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Wondering where the hours in each day are going? You can calculate your team’s utilization rate to determine the percentage of an employee's time spent on billable tasks.
A utilization rate serves as a key metric for any business that is looking to:
Improve productivity and streamline project management
Bill clients for the correct amount of time
Gain insight into your billing efficiency
This rate is a great way to measure productivity and can be very helpful in resource management. Let's take a closer look at the utilization rate and how to calculate it.
Utilization rate is the percentage of an employee's total hours spent doing billable work instead of internal or non-billable work. The metric shows your team's bandwidth and provides insights into how productive employees are.
There are two types of metrics when you choose to measure utilization rate:
Billable utilization is a way to measure how much of an employee's total work hours are billable.
The billable utilization rate formula is:
(Billable time / time available) x 100
Resource utilization is a way to measure and track how productive each employee is. Resource utilization includes billable time (client work) and internal time (non-billable time).
The resource utilization rate formula is:
(Total tracked time / total time available) x 100
Here is an example of how to use the utilization rate formula.
Let's use Bob as an example.
Bob is a copywriter at an advertising agency.
He works 40 hours a week (2,080 hours a year).
Bob has five weeks of paid leave time per year (or 200 hours).
Bob has a total of 1,880 available hours a year.
Bob spent 1600 hours on billable tasks last year.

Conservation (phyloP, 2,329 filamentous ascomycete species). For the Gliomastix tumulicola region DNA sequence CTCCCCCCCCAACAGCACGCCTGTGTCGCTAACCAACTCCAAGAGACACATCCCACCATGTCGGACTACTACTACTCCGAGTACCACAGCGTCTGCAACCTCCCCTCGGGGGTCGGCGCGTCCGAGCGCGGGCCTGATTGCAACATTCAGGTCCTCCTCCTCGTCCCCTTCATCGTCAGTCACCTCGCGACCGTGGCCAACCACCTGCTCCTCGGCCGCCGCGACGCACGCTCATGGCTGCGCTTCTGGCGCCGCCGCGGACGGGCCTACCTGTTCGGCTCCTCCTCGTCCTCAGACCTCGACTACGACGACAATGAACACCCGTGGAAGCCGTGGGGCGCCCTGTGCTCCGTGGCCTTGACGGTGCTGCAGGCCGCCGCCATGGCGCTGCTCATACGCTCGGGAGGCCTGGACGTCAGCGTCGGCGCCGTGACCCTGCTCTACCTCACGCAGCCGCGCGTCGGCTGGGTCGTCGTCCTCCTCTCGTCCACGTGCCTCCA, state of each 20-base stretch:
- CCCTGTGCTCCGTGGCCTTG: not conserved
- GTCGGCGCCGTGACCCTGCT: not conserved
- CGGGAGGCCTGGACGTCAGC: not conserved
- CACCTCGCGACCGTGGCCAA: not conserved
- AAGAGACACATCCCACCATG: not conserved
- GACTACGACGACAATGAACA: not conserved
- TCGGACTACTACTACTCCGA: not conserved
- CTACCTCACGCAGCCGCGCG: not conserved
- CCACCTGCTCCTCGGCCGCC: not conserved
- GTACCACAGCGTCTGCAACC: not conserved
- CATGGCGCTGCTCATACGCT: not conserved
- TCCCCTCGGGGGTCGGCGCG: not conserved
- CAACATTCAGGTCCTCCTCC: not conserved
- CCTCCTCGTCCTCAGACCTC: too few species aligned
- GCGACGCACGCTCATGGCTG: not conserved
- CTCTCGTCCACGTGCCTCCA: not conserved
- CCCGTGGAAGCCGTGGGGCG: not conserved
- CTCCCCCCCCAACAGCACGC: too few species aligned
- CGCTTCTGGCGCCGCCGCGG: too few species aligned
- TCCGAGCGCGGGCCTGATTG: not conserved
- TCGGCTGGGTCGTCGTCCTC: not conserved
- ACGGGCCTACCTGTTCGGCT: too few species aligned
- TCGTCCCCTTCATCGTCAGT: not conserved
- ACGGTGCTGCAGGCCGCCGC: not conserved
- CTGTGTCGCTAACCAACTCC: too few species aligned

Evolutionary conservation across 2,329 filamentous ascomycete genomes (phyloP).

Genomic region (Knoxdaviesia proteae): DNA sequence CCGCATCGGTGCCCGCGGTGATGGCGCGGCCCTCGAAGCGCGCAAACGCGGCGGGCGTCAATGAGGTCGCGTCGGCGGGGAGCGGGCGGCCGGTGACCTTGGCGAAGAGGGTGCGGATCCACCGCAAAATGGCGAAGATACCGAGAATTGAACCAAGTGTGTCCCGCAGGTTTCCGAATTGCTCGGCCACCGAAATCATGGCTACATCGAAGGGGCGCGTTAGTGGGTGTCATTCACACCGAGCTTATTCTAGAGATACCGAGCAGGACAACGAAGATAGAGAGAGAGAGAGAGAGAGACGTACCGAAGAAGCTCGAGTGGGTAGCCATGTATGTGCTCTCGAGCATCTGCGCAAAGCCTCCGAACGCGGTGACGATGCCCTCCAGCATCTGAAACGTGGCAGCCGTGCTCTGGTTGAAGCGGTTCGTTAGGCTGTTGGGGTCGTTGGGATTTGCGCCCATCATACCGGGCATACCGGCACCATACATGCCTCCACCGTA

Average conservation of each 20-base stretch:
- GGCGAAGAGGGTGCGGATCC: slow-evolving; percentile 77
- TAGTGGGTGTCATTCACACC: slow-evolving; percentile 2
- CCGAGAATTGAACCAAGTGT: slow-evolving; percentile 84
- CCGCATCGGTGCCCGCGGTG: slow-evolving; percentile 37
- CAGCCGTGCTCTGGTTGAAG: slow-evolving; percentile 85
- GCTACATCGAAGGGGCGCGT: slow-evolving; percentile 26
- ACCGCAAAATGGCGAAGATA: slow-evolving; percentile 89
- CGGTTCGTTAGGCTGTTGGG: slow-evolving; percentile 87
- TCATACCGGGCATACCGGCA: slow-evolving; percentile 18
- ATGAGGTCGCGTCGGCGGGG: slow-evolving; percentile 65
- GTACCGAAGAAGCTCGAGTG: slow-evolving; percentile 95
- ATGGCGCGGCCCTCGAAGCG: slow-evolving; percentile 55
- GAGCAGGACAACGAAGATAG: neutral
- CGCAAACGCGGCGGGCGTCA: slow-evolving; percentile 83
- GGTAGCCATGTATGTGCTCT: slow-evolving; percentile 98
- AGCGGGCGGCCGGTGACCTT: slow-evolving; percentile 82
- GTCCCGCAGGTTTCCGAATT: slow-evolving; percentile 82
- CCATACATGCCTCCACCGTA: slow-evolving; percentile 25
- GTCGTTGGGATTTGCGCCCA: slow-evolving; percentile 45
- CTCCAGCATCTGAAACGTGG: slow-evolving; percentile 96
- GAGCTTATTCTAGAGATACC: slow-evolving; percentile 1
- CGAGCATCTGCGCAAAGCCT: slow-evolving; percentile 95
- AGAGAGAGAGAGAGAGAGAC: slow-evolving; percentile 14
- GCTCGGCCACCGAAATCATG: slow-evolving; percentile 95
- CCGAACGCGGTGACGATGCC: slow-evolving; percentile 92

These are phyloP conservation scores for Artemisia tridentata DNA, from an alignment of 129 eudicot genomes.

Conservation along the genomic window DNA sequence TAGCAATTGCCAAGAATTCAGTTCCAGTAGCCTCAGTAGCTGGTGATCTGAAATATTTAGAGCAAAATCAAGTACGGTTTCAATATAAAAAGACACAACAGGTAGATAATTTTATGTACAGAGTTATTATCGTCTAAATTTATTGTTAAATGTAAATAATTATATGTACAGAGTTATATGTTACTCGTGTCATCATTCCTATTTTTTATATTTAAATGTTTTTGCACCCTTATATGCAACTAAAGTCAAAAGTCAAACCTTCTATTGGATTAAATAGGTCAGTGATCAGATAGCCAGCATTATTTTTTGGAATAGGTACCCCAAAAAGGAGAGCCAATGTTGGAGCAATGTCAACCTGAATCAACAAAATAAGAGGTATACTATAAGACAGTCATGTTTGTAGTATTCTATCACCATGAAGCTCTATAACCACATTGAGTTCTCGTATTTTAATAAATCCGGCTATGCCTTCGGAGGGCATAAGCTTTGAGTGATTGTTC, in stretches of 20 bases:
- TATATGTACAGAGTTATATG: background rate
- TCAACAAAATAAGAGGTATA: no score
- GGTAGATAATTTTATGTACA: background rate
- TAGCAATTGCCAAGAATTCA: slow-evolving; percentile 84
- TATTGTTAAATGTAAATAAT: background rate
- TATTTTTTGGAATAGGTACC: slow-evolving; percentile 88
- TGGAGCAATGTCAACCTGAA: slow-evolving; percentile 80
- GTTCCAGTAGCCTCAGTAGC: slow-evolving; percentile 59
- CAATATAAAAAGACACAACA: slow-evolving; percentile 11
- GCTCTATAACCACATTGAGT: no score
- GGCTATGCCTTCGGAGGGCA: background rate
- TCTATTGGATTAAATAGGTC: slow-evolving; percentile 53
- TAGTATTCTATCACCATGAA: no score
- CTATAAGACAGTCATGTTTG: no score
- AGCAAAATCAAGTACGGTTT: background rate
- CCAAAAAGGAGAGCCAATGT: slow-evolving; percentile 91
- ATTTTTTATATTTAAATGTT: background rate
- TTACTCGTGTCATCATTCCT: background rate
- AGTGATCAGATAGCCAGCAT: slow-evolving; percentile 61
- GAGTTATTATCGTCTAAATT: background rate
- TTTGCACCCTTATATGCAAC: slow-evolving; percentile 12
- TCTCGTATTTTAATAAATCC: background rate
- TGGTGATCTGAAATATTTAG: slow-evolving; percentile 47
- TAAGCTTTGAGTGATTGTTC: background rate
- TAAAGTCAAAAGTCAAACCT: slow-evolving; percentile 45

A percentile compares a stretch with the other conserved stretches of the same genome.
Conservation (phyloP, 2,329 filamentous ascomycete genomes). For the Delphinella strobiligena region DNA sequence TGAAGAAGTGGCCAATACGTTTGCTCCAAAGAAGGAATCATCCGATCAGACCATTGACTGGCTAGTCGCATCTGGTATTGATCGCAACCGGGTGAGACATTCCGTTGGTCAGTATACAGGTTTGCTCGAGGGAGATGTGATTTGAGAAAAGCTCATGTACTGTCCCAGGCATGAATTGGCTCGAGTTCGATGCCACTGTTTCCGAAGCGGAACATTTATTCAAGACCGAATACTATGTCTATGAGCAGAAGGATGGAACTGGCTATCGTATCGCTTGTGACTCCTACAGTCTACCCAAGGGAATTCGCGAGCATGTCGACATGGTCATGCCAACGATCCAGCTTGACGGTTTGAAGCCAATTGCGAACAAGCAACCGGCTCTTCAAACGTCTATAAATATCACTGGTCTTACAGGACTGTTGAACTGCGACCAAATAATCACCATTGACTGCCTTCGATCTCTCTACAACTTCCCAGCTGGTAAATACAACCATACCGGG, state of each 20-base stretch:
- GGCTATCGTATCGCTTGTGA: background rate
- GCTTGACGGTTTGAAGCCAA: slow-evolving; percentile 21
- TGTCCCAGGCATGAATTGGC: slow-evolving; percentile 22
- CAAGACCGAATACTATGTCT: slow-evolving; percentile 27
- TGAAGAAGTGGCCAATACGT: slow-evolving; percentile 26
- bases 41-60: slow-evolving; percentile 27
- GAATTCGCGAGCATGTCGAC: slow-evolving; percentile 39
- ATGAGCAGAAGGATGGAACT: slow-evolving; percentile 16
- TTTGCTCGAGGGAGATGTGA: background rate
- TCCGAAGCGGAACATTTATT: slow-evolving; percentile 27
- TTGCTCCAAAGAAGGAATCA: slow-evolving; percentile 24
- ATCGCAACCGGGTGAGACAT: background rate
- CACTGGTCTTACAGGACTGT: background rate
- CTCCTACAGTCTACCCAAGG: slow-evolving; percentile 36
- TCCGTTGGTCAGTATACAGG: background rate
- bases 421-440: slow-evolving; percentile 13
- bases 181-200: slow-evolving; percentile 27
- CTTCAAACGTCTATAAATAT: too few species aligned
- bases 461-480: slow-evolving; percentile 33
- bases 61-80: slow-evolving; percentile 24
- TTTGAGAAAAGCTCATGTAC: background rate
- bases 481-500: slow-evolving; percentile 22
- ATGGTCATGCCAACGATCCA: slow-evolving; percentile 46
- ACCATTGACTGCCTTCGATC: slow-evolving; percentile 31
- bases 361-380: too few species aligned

We can use the following formula to figure out Bob's billable utilization:
(Total billable hours / total available hours) x 100
Using this formula, we find that Bob's billable utilization is (1600/1880) x 100
Between 75% and 90% is a reasonable benchmark utilization rate for people in production roles at many creative agencies. That said, the ideal utilization rate will be different for each business.
A relatively high utilization rate signifies that a company is making money. However, a rate that is too high could cause problems.
For example, if your utilization rate is at or near 100%, it's likely that your team is overworked and could be at risk of burnout.
A utilization rate near 100% could also mean that the business isn't spending enough time on workforce planning. If things keep going well, consider hiring more people to handle the workload. If this sounds like you, check out some ideas for hiring people.
"Once the utilization rate hits 75%, that signals that we need another staff member to cope with the workload."
"75% is the cut-off because there needs to be a buffer for personal projects, coffee breaks, and unexpected work."
Try to avoid having a high utilization rate for a long time. Most businesses can feel good and safe with an average utilization rate of about 80%.
Managers or team leaders typically spend less time on billable tasks and may have a lower utilization rate.
Businesses must look beyond simple percentages to get the most out of a utilization rate.
Ensure you are billing for the right tasks. Use utilization rates to make billing efficient and increase profit margin. Determining the best billing rate is a three-step process.